Four new books deal with Jews in America. The American Jewish Year Book 1980 (The American Jewish Committee/The Jewish Publication Society of America), edited by Milton Himmelfarb and David Singer, is the authoritative record of events and trends in American and world Jewish life. There aren’t many questions that can’t be answered here. Hidden Survivors (Prentice-Hall), by Thomas Cottle, poignantly discusses America’s poor Jews. The Eastern European emigration of Jews to America from 1881 to 1920 is deftly handled by Azriel Eisenberg in Eyewitness to American Jewish History, Part III (Union of American Hebrew Congregations, 838 Fifth Ave., New York, N.Y.). Congress and Israel: Foreign Aid Decision-Making in the House of Representatives 1969–1976 (Greenwood Press), by Marvin Feuerwerger, analyzes congressional activity during the critical Nixon and Ford years.
Five new books deal with the Holocaust. Father John Morley argues that the Vatican’s desire to preserve diplomatic relations with Germany led it to neglect its own moral responsibility in Vatican Diplomacy and the Jews During the Holocaust 1939–1943 (KTAV). Joseph and Me in the Days of the Holocaust (KTAV), by Judy Hoffmann, is the pitiful story of one who managed to live and tell about it. Her story should never be forgotten. The Stroop Report (Pantheon), edited by Sybil Milton, is a facsimile edition and translation of the official Nazi report on the destruction of the Warsaw ghetto. Its chilling objectivity is a devastating commentary on Nazi inhumanity. By Words Alone (University of Chicago), by Sidra Ezraki, looks at the Holocaust in literature. Reeve Robert Brenner sympathetically analyzes The Faith and Doubt of Holocaust Survivors (Free Press).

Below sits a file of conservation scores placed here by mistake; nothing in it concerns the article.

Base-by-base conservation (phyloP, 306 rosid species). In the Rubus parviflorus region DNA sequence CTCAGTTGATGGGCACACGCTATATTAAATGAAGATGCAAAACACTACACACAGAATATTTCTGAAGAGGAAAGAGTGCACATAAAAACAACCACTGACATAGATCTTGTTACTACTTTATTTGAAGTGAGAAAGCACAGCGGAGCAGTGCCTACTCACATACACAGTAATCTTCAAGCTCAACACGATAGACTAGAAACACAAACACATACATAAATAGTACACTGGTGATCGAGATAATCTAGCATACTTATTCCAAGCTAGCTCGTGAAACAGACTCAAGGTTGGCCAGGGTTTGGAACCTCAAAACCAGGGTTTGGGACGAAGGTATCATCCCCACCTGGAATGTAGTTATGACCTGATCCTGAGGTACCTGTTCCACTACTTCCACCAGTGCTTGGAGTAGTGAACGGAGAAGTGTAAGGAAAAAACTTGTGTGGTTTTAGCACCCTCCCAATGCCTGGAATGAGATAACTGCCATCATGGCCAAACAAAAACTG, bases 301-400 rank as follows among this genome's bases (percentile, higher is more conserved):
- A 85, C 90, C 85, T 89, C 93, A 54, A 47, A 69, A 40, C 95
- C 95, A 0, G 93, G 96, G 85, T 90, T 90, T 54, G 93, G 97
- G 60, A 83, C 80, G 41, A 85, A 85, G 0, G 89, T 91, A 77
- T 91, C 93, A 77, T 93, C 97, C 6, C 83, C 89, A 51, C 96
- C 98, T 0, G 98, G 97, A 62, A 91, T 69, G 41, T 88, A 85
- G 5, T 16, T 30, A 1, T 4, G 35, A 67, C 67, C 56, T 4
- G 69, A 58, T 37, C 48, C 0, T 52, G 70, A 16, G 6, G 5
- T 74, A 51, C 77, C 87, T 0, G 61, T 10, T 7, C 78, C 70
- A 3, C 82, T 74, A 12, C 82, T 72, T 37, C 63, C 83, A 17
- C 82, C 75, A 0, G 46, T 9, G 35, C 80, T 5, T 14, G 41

Jewish-Christian Relations. A set of challenging (and hardly orthodox) essays is Antisemitism and the Foundations of Christianity (Paulist), edited by Alan T. Davies. Sharing Israel’s Messiah (B’Rit Shalom, Box 554, Highland Park, Ill.) is a manual on how to witness inoffensively to Jews. Jacob Gartenhaus has written up the lives of 33 Jewish believers in Famous Hebrew Christians (Baker).
Two books dealing specifically with Jewish-Christian relations are Issues in the Jewish-Christian Dialogue (Paulist), edited by Helga Croner and Leon Klenicki, and Evangelicals and Jews in Conversation (Baker), edited by Marc Tanenbaum, Marvin Wilson, and A. J. Rudin. The latter is a ground-breaking work that ably draws evangelicals into the discussion in a creative, irenic way.
A Gentile … with the Heart of a Jew: G. Douglas Young (Parson, Nyack, N.Y.) by Calvin B. Hanson is a biography of the late, well-known director of the Institute of Holy Land Studies in Jerusalem, a place where so many evangelicals have learned so much about Israel. It is fascinating reading.
The Israel Problem.The Untold History of Israel (Grove Press), by Jacques Derogy and Hesi Carmel, is a well-written, easy-to-read account of Israel’s hisotry. The “untold” part comes from previously secret documents used by the authors. Kenneth Ray Bain in The March to Zion (Texas A & M) carefully analyzes U.S. policy as it related to the founding of Israel as a state. Two interesting books look at the Jewish inhabitants of Israel: Belonging: Conversations with Men and Women Who Have Chosen to Make Israel Their Home (Holt, Rinehart and Winston), by James McNeish, and The Israelis: Portrait of a People in Conflict (Herald), by Frank Epp, which balances out his earlier work, The Palestinians.
Three new books are written with the Arabs’ interest in mind: The Question of Palestine (Times Books), by Edward W. Said, argues strongly for Palestinian self-determination; Beyond the Gunsights (Houghton Mifflin), by Yoella Har-Shefi, takes a sympathetic look at one Arab Israeli family and their struggles for equality in Israel; and The View from East Jerusalem (Herald), by John A. Lapp, takes a more general look at the problems Arabs face.
Carl F. H. Henry, first editor of Christianity Today, is lecturer at large for World Vision International. An author of many books, he lives in Arlington, Virginia.